day and placed another 15 calls to Cox's agent, Clifford Brady.
The Chargers, the Denver Broncos, the Green Bay Packers and the
St. Louis Rams were also interested, but Chicago moved quickly
to sign its man. The deal was done within five days, before any
other team had a chance to make a serious offer. "We've never
really had a leader here," offensive coordinator Ron Turner
said. "Until now."

The Chicago players liked what they saw of Cox in off-season
workouts, but they didn't know much about him. Early in camp
even Cox was worried his teammates might think he was overrated.
"I had the lowest vertical leap among the linebackers and the
slowest time in the 40," he says. "I think guys were starting to
look at me funny."

Then two things happened. First Cox ran a series of 110-yard
conditioning sprints in nothing but spikes and a jockstrap.
"Gave the secretaries a thrill," says quarterback Erik Kramer.
It also told his teammates, We can have fun out here while we're
killing ourselves. Next Cox showed his teammates he could play.
Wannstedt puts his players through what he calls the middle
drill, in which the offensive line faces the defensive front
seven and a back tries to run up the gut. Helmets crack, grown
men brawl, coaches measure toughness. On Cox's first middle
drill as a Bear he burst through a gap and leveled former
Heisman Trophy winner Rashaan Salaam. Cox got up screaming and
helmet-banging. On the third play of the drill third-year
fullback Raymont Harris met Cox. The collision sent Harris
flying backward and the defense into a celebratory frenzy. "Who?
What? Who hit me?" a dazed Harris said later. Says linebacker
Vinson Smith, "That did it. If anybody doubted Bryan before
that, nobody did anymore."

The Bears need that kind of physical presence; last year only
seven teams allowed more points than the 22.5 per game that
Chicago gave up. Against Miami on Sunday the Bears jetted to a
19-0 lead and thoroughly frustrated the Dolphins' attempts to
establish a running game before Marino rallied his team to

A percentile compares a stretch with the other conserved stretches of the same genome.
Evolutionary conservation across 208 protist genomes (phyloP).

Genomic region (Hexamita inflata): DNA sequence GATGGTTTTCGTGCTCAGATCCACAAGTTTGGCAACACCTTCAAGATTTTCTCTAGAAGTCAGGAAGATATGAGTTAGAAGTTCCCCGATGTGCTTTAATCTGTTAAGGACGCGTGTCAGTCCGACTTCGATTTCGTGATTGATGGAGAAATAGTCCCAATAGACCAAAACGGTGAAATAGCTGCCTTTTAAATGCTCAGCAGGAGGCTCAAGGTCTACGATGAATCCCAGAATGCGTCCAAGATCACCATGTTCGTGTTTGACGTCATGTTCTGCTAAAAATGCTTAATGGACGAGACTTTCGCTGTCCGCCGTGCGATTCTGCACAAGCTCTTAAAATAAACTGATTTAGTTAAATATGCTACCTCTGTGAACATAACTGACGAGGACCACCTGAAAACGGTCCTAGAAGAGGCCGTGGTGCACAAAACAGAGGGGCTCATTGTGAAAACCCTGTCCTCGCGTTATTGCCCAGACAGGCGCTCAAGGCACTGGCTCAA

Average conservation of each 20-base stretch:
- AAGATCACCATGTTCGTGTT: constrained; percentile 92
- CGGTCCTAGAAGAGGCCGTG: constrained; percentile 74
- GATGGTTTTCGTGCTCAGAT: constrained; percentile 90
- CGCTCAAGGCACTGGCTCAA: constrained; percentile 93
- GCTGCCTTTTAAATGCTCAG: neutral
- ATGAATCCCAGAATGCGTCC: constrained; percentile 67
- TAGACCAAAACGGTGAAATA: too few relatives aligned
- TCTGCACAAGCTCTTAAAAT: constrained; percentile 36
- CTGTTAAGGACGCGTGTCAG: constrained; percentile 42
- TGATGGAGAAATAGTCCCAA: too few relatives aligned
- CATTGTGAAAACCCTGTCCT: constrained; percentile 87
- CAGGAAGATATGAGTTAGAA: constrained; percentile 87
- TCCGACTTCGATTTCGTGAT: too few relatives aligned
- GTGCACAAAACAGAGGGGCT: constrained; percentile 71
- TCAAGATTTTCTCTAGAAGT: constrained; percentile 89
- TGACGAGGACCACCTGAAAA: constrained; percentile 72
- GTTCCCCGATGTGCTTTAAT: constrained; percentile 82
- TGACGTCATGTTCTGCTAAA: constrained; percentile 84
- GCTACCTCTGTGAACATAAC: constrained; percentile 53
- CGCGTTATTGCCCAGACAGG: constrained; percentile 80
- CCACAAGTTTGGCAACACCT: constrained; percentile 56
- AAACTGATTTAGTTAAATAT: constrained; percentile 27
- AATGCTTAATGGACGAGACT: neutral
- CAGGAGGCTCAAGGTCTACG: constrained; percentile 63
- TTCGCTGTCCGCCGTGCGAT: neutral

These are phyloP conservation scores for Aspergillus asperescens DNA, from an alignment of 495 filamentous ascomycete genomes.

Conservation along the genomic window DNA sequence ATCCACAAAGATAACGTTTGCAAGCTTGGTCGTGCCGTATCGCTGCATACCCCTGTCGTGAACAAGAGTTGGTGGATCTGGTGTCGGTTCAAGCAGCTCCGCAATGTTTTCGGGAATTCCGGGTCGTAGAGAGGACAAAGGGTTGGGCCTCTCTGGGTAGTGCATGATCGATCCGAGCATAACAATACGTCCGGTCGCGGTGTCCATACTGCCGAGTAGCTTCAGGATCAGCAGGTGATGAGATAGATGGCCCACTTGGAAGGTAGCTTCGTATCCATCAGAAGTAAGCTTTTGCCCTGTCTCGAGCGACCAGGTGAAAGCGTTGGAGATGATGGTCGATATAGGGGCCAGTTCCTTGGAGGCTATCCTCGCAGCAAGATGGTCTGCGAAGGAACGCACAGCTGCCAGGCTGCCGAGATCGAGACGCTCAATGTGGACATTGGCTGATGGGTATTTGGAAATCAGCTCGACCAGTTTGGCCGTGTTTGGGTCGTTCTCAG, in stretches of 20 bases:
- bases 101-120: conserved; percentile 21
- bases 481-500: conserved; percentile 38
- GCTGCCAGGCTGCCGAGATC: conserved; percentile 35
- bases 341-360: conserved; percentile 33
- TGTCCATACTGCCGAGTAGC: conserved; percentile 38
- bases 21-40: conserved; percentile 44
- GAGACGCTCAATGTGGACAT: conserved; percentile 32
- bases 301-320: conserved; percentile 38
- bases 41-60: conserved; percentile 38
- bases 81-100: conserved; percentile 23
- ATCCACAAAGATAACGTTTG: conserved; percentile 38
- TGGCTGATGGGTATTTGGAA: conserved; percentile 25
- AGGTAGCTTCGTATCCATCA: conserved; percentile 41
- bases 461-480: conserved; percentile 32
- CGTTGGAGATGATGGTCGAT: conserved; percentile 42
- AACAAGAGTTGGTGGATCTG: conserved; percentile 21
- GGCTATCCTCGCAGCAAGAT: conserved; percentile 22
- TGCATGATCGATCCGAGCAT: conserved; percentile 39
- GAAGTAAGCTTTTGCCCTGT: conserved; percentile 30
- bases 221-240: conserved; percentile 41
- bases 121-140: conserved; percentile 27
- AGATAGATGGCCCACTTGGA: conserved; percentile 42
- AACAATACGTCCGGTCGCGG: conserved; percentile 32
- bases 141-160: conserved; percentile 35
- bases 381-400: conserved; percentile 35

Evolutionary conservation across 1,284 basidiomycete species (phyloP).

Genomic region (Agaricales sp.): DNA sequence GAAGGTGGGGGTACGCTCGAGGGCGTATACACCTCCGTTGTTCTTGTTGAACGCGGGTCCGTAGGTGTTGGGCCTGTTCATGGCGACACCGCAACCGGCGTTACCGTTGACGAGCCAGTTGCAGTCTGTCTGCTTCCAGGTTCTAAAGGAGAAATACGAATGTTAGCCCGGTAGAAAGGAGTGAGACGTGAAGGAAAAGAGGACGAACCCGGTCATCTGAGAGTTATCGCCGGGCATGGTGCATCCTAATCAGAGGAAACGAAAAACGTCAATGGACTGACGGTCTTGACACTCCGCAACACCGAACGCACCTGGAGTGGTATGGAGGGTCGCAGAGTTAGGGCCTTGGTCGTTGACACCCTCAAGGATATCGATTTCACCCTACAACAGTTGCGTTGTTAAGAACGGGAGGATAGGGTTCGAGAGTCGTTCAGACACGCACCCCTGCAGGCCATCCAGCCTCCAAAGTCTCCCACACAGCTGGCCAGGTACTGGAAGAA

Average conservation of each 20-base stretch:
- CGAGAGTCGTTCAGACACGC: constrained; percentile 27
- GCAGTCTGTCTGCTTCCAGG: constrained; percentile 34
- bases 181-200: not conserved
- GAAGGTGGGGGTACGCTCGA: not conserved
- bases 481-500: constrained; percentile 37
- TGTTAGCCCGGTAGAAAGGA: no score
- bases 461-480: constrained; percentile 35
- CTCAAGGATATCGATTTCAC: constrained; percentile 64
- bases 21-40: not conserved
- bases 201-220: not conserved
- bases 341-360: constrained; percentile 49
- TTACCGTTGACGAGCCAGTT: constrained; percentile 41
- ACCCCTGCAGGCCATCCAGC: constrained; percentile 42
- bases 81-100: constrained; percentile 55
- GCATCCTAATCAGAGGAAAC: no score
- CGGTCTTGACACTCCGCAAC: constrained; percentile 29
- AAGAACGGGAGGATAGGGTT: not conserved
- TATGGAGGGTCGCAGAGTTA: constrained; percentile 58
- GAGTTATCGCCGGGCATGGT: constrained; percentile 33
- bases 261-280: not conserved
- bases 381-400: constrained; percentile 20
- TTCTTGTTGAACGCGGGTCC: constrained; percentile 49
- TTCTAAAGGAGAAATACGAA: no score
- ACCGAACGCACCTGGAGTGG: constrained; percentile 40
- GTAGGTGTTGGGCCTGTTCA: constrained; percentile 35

within five points at halftime. Miami coach Jimmy Johnson came
to Soldier Field determined to run the ball with Spikes, rookies
Karim Abdul-Jabbar and Jerris McPhail and Terry Kirby, who was
being showcased for a potential late-August trade. In the first
half the Dolphins' first-team offense ran the ball 12 times
against the Bears' first-team defense and gained but 35 yards.
"If we're going to be a good football team--and we are--it's not
going to come by us throwing the ball 50 times a game," Johnson
said afterward. "We've got to build a running game."

Johnson is tearing down the House That Shula Built. Aside from
Marino, who are these guys? Johnson's opening-game lineup will
include as many as 15 starters who are different from the
players in the 1995 opening-day lineup. This is how wild and
crazy the situation in Miami is: Johnson brought in 33-year-old
Jack Del Rio to play middle linebacker. He viewed Del Rio as a
trusted veteran around whom a bunch of rookies could grow and
learn. Del Rio, however, was released after one preseason game
and replaced by 5'11", 231-pound Zach Thomas, a fifth-round pick
from Texas Tech. Thomas is one of four or five rookies ticketed
to start. "I love Jack Del Rio," Johnson said last Saturday,
"but Zach's making more plays. Period. And young legs make more
plays than old legs in December and January. I keep telling the
players I'm going to put the best players out there. Pedigree
means nothing to me. What can they do for me now?"

Johnson remains his old wheeling-and-dealing self. Offer him a
third- or fourth-rounder in the 1997 draft, and you can have
either Kirby--Vinny Cerrato, director of player personnel for
the running back-needy 49ers (page 54), was at the game scouting
the fourth-year back--or Pete Stoyanovich, the fourth-most
accurate kicker in NFL history. Johnson scoffs at the notion
that he is making a rash judgment on Stoyanovich, who's on the
block because unknown Joe Nedney has shown a strong leg. "In
Dallas [placekicker] Lin Elliott won for us one year," Johnson
says. "When he wasn't going good the next year, we fired him and
got a guy off the street [Eddie Murray] and won the Super Bowl.
Big deal."

After Sunday's game, while not quite blowing a gasket, Cox was
going off again. This time his target was 72-year-old Soldier
Field. "This is the raggiest, lousiest stadium in the league,"
he said. "This must be the last stadium left in the league
without a damn Jumbotron to see highlights. I wish the
politicians in this city would get off their asses and get us a
stadium built."

Cox screwed in his $2,000 diamond-stud earrings. As he walked
from the locker room in the stadium he hates, he listened to
another question: What's the most misunderstood thing about you?
He stopped. "Nothing," he replied.


"Nothing," Cox said. "Because I don't care what people think,
and people outside of my world don't know me. My wife loves me.
My kids love me. I do my job the best I can, and I do what I
think is right. Isn't that enough?"

COLOR PHOTO: PHOTOGRAPHS BY JONATHAN DANIEL Cox has always stood out in a crowd--but more for his angry outbursts than for his All-Pro play. [Dan Marino, Bryan Cox and others in game]

COLOR PHOTO: PHOTOGRAPHS BY JONATHAN DANIEL Cox is worth his $3.3 million, even if he doesn't match up well against big linemen like Miami's Chris Gray. [Chris Gray blocking Bryan Cox]

COLOR PHOTO: PHOTOGRAPHS BY JONATHAN DANIEL The Bears are banking that Cox can turn their fortunes around in his unique way. [Bryan Cox wearing helmet backwards]